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Stop the World I Want to get off

Stop the World, I Want to Get Off

To say this has been a challenging winter for me would be a massive understatement.  Between health issues, the passing of our beloved dog, Leah, the intense winter we experienced here in Vermont, work-related stresses, etc., I could write volumes.  Suffice it to say that all of this is slowly but surely passing and there is great relief in that knowledge. 

I say this because there are moments, if we are honest we all experience them, when we truly want the world to stop so we can catch our breath.  Unfortunately, that is not how life works.  For those of us with chronic disease, we have an additional burden because in the midst of these unexpected challenges we are charged with managing our RA, day in and day out, never mind these crazy new obstacles!

So how do we do this?

Well, it takes stamina, planning and determination.  The first thing to understand is RA does not exist in a vacuum.  It is woven into our existence like a well-constructed fabric.  Despite the fact other matters are rising up and demanding our immediate attention, RA is never far behind and always needs to be attended to, no matter what is happening simultaneously.  This simple truth will be an important operating principle in managing RA.

For example, this past winter I had to undergo several lengthy and painful oral surgeries which took a lot of time and patience (sitting in a dental chair for hours is not my idea of fun).  So, that took its own course of planning just to manage what would be necessary to get through it.  Add to that, the RA elements.  Namely, sitting for long periods of time and how that affects me, how to handle the risk of infection with oral surgery, pain, etc.  Something as simple as the fact my jaw was locked open for hours ended up triggering an RA flare in my jaw!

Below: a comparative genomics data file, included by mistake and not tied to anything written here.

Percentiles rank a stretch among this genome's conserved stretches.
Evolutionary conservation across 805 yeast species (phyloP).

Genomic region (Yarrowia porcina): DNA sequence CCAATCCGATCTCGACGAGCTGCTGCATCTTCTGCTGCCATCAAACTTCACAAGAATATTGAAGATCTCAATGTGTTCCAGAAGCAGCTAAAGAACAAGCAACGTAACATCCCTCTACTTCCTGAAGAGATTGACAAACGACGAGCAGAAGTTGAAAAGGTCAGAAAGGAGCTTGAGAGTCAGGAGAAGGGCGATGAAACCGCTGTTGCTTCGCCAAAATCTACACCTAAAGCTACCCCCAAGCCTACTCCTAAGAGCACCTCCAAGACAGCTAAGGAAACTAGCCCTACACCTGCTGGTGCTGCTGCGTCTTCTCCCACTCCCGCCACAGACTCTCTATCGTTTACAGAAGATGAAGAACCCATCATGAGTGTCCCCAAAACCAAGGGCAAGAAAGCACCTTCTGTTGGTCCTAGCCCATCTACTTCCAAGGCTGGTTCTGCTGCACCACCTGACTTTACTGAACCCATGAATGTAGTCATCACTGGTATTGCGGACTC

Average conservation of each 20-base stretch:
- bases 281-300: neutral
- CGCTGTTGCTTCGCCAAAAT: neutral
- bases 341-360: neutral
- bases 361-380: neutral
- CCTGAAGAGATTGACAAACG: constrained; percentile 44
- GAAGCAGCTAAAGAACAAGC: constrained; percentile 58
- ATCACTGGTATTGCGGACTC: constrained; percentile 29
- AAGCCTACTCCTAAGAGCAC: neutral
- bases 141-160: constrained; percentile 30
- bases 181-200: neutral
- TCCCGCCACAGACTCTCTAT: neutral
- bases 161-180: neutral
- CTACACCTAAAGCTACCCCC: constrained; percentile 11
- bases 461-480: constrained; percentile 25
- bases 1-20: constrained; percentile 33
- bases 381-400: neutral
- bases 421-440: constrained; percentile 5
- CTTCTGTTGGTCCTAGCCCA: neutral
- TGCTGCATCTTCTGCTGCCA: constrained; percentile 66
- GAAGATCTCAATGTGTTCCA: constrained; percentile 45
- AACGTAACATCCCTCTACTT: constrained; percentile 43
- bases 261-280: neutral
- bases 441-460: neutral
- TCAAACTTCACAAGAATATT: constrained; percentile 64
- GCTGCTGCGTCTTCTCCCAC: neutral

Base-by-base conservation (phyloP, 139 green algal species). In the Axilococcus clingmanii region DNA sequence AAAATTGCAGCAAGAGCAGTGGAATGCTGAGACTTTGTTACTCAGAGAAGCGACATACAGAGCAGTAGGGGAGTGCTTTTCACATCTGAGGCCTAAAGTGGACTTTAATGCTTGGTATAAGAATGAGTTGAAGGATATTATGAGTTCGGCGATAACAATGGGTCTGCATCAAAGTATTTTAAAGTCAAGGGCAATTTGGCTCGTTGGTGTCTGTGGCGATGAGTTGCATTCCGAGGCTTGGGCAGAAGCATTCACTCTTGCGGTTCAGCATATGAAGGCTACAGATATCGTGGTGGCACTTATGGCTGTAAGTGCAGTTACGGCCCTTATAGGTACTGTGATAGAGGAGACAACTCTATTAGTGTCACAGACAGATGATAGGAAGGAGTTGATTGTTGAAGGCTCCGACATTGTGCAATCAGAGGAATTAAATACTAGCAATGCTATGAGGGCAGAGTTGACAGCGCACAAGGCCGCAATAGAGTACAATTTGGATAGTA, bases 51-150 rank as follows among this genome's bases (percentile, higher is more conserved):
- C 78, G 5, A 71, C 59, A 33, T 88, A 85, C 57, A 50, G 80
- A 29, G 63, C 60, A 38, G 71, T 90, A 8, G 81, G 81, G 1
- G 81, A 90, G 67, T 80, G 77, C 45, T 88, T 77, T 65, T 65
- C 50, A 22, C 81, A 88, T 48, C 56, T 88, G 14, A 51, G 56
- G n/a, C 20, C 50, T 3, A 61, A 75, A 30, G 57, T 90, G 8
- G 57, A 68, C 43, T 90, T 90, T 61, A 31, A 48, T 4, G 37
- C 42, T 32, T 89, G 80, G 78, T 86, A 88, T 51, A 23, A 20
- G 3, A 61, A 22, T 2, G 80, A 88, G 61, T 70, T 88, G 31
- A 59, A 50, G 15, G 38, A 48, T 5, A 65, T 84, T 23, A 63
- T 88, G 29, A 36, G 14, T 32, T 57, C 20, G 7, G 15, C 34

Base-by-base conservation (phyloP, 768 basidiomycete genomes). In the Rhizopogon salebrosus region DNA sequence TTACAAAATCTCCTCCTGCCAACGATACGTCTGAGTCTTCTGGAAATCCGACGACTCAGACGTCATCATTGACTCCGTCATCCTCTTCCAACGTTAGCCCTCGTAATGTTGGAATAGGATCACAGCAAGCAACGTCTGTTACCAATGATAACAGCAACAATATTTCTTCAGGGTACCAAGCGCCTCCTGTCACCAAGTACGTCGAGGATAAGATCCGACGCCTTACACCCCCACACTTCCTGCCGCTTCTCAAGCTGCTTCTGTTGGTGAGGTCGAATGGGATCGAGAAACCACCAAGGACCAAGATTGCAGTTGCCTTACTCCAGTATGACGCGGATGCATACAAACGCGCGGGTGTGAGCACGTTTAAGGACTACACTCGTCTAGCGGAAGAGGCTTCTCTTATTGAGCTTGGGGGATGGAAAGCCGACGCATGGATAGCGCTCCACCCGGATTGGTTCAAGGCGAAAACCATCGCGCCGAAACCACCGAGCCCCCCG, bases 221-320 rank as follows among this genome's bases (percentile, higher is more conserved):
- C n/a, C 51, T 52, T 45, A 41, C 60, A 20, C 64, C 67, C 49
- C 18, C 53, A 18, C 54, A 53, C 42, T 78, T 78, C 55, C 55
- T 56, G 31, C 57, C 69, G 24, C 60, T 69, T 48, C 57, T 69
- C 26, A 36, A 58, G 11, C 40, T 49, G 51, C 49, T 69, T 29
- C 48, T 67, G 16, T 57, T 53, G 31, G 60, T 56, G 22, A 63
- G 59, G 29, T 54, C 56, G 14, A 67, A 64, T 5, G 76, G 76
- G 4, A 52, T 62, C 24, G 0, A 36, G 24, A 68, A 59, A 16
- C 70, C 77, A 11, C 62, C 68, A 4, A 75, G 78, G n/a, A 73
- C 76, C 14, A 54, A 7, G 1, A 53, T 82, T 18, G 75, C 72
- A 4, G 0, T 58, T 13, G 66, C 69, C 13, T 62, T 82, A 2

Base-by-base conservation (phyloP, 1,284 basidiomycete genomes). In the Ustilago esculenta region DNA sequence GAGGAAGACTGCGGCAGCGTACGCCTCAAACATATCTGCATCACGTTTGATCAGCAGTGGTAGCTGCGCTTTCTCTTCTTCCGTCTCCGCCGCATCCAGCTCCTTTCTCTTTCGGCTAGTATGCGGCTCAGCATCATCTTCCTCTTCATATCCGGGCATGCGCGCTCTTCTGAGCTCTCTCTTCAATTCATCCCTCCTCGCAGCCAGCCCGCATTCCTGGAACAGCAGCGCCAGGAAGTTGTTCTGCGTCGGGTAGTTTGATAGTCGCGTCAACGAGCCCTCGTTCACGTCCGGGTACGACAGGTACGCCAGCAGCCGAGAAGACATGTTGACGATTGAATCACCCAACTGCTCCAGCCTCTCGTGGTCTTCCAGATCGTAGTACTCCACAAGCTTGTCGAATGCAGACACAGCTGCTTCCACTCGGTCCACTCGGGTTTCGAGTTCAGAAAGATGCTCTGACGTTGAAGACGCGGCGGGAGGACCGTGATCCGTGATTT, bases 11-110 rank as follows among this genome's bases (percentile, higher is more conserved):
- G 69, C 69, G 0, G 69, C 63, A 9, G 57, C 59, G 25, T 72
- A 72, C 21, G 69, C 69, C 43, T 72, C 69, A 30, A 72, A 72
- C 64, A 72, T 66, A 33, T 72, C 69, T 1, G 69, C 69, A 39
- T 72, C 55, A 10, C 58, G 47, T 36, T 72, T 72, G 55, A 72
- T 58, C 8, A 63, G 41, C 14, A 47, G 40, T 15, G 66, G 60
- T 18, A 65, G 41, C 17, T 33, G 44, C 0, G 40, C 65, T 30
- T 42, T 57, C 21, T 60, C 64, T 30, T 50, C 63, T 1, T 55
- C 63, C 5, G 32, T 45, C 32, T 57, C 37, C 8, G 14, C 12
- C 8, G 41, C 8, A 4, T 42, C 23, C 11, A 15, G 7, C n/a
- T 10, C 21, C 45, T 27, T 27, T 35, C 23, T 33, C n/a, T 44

In spite of plans…

The lesson here is that no matter what is happening in our lives, RA needs to be factored in, if we are going to get through it with any degree of success.  Otherwise, we ignore the RA at our peril.  I knew the possibility of a jaw flare was real and so when I went home I took steps to minimize it (ice, heat eventually, Tylenol, etc.) because I reminded myself that while other concerns may rise up, RA is never far behind.  The last thing I needed was a “surprise” flare courtesy of RA.  Just simply being aware of how the oral surgery might impact the RA, allowed me to plan ahead and relieve one less stressor.

The unexpected emotional stressors (like having to put our dog to sleep) are a little trickier to view through the RA lens for me.  I tend to think of RA in physical terms the majority of the time, putting the emotional aspects in the back seat.  But the fact is, my dog was a wonderful companion who eased the mental pain of chronic disease by always being at my side, giving me unconditional love, no matter what.  That loss was devastating and I needed to acknowledge that and see how best to weave that into my RA management.  It actually took more time and effort than planning for the oral surgery.  But over time, I realized how to deal with those emotions and get through the loss with the help of family and friends.